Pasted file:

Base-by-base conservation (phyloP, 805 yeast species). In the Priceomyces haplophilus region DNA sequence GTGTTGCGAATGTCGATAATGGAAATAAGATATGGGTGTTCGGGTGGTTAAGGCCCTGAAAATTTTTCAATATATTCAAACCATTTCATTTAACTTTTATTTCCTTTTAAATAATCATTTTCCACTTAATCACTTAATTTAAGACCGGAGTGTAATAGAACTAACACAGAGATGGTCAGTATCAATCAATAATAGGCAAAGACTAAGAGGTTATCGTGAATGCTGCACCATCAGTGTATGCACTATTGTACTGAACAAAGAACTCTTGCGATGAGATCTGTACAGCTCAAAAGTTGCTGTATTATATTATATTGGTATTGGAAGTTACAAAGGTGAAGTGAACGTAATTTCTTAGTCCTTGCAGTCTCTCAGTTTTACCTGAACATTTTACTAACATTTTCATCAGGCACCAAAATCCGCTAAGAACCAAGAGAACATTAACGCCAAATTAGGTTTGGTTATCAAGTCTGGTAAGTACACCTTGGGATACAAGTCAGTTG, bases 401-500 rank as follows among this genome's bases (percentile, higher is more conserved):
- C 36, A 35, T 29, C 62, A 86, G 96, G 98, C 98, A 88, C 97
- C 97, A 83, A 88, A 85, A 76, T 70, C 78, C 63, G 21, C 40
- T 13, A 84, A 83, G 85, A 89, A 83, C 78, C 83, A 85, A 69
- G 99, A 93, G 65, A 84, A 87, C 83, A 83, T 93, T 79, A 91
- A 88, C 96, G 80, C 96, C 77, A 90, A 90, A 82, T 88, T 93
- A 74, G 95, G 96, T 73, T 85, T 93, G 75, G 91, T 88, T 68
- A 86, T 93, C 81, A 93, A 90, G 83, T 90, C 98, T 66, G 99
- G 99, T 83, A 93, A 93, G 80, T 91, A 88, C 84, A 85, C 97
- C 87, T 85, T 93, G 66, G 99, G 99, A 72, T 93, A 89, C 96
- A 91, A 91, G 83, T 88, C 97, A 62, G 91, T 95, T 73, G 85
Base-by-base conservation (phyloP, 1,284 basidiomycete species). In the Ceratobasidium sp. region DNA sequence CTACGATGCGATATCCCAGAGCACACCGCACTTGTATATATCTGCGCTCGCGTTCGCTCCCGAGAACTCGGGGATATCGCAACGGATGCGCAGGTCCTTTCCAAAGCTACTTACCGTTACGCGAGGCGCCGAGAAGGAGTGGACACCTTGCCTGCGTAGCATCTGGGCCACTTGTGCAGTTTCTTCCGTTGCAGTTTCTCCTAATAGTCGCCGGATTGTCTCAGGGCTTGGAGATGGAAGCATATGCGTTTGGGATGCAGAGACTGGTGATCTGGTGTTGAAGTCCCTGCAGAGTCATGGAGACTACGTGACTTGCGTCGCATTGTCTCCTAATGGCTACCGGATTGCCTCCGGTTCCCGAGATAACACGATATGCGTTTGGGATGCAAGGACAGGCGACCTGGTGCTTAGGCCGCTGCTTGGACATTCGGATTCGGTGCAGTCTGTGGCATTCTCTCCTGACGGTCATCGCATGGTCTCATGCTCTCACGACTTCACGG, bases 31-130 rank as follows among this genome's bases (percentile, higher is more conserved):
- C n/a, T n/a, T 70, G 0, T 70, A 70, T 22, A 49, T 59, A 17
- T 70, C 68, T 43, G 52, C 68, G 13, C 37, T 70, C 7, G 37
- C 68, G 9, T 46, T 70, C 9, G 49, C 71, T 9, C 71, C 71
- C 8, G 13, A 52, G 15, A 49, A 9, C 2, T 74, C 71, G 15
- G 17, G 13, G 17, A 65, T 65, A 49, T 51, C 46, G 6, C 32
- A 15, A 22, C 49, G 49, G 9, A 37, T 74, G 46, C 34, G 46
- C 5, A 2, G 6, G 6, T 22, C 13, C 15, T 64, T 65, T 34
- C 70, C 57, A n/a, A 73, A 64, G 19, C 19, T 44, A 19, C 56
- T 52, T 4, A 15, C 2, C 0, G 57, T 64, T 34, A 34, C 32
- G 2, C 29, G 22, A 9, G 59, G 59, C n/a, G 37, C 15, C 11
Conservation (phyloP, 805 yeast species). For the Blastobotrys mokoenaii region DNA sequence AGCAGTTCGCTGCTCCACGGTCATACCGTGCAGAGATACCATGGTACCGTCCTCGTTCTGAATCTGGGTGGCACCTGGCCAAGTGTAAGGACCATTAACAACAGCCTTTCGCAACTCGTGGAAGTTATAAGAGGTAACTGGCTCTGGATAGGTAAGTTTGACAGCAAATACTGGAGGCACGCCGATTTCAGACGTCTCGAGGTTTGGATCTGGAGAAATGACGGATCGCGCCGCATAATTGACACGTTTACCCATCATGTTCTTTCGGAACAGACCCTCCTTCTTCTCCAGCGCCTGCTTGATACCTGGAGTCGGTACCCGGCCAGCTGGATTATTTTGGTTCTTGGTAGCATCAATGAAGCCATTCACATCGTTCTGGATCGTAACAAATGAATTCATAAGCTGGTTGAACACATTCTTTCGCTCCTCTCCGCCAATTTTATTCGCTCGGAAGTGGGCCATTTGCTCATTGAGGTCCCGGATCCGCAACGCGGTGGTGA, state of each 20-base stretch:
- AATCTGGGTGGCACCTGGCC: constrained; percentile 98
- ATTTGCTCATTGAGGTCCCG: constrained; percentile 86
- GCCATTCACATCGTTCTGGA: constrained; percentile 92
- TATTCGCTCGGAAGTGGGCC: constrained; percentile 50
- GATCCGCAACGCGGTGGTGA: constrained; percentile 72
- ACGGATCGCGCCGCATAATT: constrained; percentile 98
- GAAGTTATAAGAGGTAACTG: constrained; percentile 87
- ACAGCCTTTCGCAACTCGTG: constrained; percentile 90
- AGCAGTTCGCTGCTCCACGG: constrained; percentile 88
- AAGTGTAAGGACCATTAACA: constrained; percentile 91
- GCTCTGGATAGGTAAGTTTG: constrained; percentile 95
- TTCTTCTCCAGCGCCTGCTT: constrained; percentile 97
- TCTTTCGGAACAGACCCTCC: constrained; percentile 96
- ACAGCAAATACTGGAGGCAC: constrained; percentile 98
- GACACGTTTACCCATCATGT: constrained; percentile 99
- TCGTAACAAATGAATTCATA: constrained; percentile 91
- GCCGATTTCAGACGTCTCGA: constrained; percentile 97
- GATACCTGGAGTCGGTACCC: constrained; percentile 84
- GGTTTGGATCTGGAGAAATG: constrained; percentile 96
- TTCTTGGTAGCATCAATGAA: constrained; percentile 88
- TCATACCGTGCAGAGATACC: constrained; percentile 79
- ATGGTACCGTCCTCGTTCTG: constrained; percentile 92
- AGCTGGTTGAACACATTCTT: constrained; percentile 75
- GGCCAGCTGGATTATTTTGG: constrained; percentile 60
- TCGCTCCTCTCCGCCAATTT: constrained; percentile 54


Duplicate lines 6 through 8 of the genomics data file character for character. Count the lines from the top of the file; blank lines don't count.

- A 88, C 96, G 80, C 96, C 77, A 90, A 90, A 82, T 88, T 93
- A 74, G 95, G 96, T 73, T 85, T 93, G 75, G 91, T 88, T 68
- A 86, T 93, C 81, A 93, A 90, G 83, T 90, C 98, T 66, G 99